Demanding Hindu Rashtra is not hate speech: Jantar Mantar accused in Delhi HC
New Delhi: In a democratic set up, a demand for "Hindu Rashtra" does not amount to promoting enmity between religious groups, an accused in a case of allegedly communal sloganeering at an event at Jantar Mantar here argued before the Delhi High Court on Wednesday.
Preet Singh, one of the organisers of the event and presently in judicial custody, told Justice Mukta Gupta that he would not press his bail application if the court held a contrary opinion.
The judge reserved order on Singh's bail plea after hearing his counsel as well as Delhi Police who opposed his release.
"I say with the greatest sense of responsibility, if the court holds that the demand (of Hindu Rashtra) comes under Section 153 IPC, I will not press my bail application. In a democratic set up, if it (the demand) is promoting enmity, I will not press my bail," said counsel Vishnu Shankar Jain, representing Singh.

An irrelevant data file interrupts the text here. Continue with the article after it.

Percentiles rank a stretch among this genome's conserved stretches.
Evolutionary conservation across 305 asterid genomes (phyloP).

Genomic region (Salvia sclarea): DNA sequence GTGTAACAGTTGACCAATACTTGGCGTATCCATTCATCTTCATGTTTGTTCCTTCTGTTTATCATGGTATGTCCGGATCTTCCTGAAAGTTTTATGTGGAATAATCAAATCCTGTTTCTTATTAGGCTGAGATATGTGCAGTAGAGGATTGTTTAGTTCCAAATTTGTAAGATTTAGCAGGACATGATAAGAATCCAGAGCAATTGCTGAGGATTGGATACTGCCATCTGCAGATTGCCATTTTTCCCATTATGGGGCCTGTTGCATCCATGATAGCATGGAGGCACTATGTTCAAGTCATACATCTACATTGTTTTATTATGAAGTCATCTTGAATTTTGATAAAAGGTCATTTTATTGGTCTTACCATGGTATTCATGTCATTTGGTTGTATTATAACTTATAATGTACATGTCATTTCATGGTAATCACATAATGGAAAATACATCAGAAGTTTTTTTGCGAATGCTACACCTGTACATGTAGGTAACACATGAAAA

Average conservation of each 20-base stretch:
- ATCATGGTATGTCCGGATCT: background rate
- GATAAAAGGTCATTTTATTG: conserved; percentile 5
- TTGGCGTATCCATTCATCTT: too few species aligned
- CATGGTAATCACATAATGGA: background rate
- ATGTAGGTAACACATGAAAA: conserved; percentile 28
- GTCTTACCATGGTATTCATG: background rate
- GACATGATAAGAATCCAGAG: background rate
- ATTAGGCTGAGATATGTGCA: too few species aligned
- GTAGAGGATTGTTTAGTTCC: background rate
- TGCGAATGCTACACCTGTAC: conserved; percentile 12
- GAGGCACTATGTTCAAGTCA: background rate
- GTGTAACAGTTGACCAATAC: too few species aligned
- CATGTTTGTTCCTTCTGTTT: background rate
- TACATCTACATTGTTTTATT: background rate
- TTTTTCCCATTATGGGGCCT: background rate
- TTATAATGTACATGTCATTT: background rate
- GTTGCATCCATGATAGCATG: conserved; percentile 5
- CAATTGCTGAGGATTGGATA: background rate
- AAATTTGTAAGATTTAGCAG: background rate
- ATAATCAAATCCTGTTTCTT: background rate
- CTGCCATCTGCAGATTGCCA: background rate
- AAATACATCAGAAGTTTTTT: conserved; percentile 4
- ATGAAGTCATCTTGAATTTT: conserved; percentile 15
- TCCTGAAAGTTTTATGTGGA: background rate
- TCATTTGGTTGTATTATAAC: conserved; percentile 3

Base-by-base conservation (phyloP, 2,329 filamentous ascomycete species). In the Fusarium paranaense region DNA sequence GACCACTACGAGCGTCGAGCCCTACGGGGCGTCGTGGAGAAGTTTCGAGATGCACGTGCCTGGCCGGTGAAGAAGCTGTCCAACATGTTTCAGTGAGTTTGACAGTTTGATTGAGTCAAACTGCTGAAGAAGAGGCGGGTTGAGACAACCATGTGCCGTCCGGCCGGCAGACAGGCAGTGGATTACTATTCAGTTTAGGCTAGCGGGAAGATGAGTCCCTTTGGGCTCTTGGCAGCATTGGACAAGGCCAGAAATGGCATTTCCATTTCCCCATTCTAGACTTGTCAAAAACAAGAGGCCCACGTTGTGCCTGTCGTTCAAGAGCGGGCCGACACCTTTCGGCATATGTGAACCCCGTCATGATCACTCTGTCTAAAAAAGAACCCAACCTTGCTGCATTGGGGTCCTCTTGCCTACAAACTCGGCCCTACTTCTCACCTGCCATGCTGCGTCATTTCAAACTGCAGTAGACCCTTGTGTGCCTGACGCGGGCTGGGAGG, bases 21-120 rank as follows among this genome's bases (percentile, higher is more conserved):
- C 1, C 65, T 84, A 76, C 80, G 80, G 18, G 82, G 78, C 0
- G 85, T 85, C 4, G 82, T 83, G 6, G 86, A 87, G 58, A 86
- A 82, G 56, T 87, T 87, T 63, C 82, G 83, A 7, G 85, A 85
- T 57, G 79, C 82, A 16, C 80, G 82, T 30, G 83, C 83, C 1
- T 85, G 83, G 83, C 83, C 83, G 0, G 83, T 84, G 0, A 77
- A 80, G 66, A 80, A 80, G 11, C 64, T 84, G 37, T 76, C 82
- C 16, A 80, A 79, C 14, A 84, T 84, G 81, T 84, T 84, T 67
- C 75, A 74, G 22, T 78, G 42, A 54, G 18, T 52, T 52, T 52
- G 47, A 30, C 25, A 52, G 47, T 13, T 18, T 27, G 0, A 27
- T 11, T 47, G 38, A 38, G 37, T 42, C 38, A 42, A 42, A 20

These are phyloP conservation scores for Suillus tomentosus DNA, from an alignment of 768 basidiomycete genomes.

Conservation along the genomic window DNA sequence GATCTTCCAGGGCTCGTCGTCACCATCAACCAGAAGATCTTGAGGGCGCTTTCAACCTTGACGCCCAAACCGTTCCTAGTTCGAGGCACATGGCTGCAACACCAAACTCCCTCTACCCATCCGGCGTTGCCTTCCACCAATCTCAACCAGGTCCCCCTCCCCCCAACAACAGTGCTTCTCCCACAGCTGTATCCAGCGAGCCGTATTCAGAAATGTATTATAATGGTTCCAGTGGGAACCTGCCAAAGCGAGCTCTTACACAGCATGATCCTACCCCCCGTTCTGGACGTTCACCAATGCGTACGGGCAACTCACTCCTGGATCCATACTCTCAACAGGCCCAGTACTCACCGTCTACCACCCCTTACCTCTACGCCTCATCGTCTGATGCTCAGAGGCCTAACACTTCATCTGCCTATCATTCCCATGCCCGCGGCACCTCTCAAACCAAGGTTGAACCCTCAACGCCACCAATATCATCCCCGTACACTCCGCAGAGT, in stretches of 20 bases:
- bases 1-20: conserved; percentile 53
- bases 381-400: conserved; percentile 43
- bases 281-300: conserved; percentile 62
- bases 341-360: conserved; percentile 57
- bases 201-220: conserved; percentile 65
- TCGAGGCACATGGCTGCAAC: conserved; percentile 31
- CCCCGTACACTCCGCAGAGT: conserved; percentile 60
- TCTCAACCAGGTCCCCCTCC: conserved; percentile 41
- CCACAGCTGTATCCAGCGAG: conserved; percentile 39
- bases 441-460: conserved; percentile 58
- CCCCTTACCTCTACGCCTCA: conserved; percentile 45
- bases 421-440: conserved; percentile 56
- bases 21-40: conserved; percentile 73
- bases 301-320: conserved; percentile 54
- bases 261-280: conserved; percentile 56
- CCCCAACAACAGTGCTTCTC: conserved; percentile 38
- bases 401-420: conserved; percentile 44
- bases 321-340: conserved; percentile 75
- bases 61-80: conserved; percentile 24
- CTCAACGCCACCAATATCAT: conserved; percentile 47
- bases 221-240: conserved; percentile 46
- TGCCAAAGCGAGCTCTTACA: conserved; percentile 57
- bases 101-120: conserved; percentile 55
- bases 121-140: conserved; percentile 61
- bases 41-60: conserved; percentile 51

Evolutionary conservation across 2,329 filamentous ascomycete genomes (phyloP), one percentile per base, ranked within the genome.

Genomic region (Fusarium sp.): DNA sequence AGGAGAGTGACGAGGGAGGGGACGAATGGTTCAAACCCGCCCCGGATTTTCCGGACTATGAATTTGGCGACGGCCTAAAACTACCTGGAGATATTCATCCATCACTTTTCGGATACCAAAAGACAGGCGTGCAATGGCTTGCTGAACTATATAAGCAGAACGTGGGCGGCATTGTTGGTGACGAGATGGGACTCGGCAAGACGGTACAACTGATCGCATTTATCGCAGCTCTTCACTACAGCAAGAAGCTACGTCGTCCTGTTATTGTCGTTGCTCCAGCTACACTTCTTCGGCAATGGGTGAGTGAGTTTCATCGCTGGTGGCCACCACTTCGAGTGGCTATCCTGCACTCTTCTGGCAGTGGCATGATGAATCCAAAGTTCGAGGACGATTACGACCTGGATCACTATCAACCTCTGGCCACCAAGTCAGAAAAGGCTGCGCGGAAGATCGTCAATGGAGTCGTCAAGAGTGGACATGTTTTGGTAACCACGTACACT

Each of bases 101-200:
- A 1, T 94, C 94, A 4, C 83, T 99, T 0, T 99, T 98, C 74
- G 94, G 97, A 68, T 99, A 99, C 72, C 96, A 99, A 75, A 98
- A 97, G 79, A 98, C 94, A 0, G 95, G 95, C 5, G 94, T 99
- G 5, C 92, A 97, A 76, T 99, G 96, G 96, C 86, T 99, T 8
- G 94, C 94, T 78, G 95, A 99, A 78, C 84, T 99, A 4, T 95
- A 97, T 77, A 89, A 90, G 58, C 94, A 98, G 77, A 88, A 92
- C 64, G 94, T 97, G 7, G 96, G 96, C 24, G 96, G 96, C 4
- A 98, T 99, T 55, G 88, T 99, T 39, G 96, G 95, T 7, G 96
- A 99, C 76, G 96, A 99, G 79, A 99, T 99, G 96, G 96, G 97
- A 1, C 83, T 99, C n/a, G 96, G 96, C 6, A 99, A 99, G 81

The lawyer conceded to the accused giving an interview to media on this demand but contended that he was not part of the allegedly communal sloganeering.
"Nothing is said by my client which attracts Section 153A IPC. They are putting a case of Section 34 IPC (common intention) but the event ended at 11:45 am and sloganeering happened at 3:45 pm. My client was not present at the time," he stated.
The court was also informed that the main organiser, lawyer Ashwini Upadhyay, has already been granted bail.
"Sloganeering was the genesis of the FIR and I was not there," the counsel stated.
Counsel Tarang Srivastava, representing the prosecution, stated that all accused persons acted in concert and Singh's absence at the time of chanting of allegedly communal slogans would not absolve him from any liability.
He added that even in his interview, Singh referred to a specific community, which was "part of a series of same